Community College Consolidation

Two small two-year institutions in northwest Ohio craft plan to combine key administrative positions to save money. Officials say no merger is planned -- but faculty leaders are skeptical.

May 12, 2015

Two community colleges roughly 75 miles apart in northwest Ohio are creating a new regional government agency smack-dab between them so they can consolidate many administrative functions and -- potentially -- academic and other programs, too.

Those prospects excite the leaders of the two institutions, Terra State and Northwest State Community Colleges, who say the arrangement will help them save money that can be shifted to improve student services. But the idea worries some faculty and staff members at the two institutions, who see it as a precursor to a merger and lost jobs.

The Northern Ohio Community College District, as the new entity will be called, was announced by the presidents of Northwest State and Terra State Monday after their boards approved a framework of the plan over the weekend.

Essentially, the new entity, to be located in Toledo, 40 miles away from each campus, will operate somewhat like community college districts do in California and other states, providing a central administrative structure but, at least for the foreseeable future, no direct governance oversight of the community colleges themselves. The Northwest State and Terra State governing boards each will appoint two trustees to lead the new "regional council of government," as the new structure is formally known under Ohio law.

The presidents of Terra State and Northwest State said the arrangement -- which has been the topic of behind-the-scenes discussions for more than a year -- would help the two institutions deal with reductions in the share of operating funds the state government is providing, and with declining enrollments many Rust Belt states are experiencing. (Figures from the Ohio Board of Regents showed drops of 11 percent and 6 percent, respectively, in the fall 2014 head count enrollments at Terra and Northwest, both of which enroll about 2,600 students.)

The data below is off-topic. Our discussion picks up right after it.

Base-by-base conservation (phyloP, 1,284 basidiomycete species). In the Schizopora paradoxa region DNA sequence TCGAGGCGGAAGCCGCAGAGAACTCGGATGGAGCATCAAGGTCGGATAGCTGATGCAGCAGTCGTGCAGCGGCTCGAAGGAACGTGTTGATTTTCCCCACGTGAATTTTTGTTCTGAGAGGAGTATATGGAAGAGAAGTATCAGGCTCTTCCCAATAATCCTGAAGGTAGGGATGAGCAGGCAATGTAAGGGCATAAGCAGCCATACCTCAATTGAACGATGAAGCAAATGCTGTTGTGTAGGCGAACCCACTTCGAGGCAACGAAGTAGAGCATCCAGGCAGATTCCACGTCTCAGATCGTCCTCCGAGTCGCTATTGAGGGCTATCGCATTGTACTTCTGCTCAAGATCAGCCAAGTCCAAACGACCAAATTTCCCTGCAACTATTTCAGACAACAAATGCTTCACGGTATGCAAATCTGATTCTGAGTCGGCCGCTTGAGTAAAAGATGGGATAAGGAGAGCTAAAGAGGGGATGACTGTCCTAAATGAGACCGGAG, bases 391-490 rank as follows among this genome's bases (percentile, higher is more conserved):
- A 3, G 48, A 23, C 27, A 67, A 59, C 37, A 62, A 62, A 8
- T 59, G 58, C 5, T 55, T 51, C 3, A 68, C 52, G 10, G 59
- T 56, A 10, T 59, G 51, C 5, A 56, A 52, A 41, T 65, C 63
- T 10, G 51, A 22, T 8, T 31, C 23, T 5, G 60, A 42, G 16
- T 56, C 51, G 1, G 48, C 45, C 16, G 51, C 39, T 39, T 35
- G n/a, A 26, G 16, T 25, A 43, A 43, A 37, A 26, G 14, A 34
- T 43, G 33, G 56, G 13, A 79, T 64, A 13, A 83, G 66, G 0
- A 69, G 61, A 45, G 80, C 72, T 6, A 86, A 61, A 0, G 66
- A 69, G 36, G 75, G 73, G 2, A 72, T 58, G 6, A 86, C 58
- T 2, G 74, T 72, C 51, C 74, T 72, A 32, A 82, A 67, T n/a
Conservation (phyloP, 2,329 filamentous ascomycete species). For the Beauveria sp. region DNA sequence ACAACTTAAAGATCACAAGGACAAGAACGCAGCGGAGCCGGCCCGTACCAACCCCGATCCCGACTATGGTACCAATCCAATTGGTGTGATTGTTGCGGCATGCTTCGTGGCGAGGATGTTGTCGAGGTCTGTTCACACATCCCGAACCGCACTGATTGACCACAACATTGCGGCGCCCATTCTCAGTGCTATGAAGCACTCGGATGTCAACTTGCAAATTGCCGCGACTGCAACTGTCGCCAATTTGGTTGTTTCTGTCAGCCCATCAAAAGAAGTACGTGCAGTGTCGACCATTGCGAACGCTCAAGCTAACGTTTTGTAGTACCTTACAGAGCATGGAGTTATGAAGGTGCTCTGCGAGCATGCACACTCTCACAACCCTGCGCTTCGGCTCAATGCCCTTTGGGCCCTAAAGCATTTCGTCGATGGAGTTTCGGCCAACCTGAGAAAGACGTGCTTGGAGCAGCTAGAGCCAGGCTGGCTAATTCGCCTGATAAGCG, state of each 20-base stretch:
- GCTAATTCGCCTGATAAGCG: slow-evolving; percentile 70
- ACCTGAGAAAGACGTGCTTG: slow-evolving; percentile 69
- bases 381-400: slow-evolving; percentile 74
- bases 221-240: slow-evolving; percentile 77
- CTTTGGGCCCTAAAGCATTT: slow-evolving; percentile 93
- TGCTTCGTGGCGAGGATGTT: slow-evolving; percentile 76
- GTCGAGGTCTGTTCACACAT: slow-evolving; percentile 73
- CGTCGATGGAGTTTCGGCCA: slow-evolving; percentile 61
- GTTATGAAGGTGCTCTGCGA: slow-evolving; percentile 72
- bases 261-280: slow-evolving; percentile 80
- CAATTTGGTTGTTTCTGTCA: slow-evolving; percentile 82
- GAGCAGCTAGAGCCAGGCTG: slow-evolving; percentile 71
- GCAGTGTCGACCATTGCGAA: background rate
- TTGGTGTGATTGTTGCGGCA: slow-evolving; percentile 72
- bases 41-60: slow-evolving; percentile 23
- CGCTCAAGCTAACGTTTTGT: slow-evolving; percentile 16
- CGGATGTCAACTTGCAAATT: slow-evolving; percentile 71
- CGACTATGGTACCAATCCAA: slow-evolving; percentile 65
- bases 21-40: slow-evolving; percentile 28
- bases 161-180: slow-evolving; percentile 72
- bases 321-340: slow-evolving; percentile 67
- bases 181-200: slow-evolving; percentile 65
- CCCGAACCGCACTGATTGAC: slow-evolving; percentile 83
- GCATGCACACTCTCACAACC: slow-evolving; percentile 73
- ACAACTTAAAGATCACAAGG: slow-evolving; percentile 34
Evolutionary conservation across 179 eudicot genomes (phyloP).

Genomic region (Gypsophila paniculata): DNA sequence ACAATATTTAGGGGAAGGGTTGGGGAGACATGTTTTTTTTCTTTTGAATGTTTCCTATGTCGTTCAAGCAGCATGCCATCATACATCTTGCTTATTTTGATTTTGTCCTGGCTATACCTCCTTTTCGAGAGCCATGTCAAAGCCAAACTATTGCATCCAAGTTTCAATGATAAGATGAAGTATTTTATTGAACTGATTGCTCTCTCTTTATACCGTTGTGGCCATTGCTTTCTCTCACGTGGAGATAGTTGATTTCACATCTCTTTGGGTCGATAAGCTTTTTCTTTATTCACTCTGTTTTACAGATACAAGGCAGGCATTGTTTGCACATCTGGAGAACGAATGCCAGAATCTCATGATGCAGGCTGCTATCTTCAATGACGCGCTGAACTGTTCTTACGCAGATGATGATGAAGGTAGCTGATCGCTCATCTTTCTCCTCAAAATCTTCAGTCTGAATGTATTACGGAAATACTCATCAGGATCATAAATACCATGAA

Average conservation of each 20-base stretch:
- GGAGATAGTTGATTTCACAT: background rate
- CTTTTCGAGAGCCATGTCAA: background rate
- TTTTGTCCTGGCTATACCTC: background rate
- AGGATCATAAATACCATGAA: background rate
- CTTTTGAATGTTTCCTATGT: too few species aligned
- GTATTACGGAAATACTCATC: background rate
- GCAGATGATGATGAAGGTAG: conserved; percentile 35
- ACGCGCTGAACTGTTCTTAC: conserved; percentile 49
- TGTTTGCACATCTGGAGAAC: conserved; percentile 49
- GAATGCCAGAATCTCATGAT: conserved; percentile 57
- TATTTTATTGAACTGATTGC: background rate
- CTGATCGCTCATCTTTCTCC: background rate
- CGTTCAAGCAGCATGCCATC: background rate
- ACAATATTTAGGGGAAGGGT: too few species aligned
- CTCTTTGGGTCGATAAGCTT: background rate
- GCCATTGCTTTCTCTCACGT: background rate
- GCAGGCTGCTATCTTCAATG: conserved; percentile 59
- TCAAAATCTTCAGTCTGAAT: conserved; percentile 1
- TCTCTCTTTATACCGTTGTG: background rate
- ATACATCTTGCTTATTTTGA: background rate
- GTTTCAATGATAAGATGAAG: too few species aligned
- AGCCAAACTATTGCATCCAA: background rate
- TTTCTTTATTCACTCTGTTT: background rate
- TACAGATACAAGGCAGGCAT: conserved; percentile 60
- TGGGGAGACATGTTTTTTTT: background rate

"This will allow us to hit the reset button in how we are structured," said Jerome Webster, Terra State's president, in a way that will let the institutions combine administrative resources and shift the savings to support students and academic programs.

The leaders insist, though, that this is a move of opportunity, not desperation. "We're both financially very sound," said Thomas L. Stuckey, Northwest State's president. "You make opportunities for the future when you have the time and energy and dollars to pursue new ideas." The presidents characterized the arrangement as the sort of creative thinking that colleges of all sorts are exploring to help them weather difficult economic circumstances and shifting student demographics. The closest parallel -- of consolidating administrators without merging campuses -- probably lies in the State University of New York System, which sought to put three pairs of nearby campuses under joint leadership. Only two of the three pairings stuck, as employees on two of the campuses fought the change.

When the presidents discussed possible collaboration a year ago, they realized that pending retirements of senior administrators at both institutions "lined up in a way that was a total surprise to both of us," Stuckey said. "One campus has a very strong person, the other has a person who will be retiring in three or four years," and vice versa.

When the new entity begins in July, it will consist of a vice president for academic affairs and chief financial officer, with the former coming from Northwest State and the latter from Terra. Future positions will include those overseeing human resources, information technology, marketing and public relations, and workforce development, among others.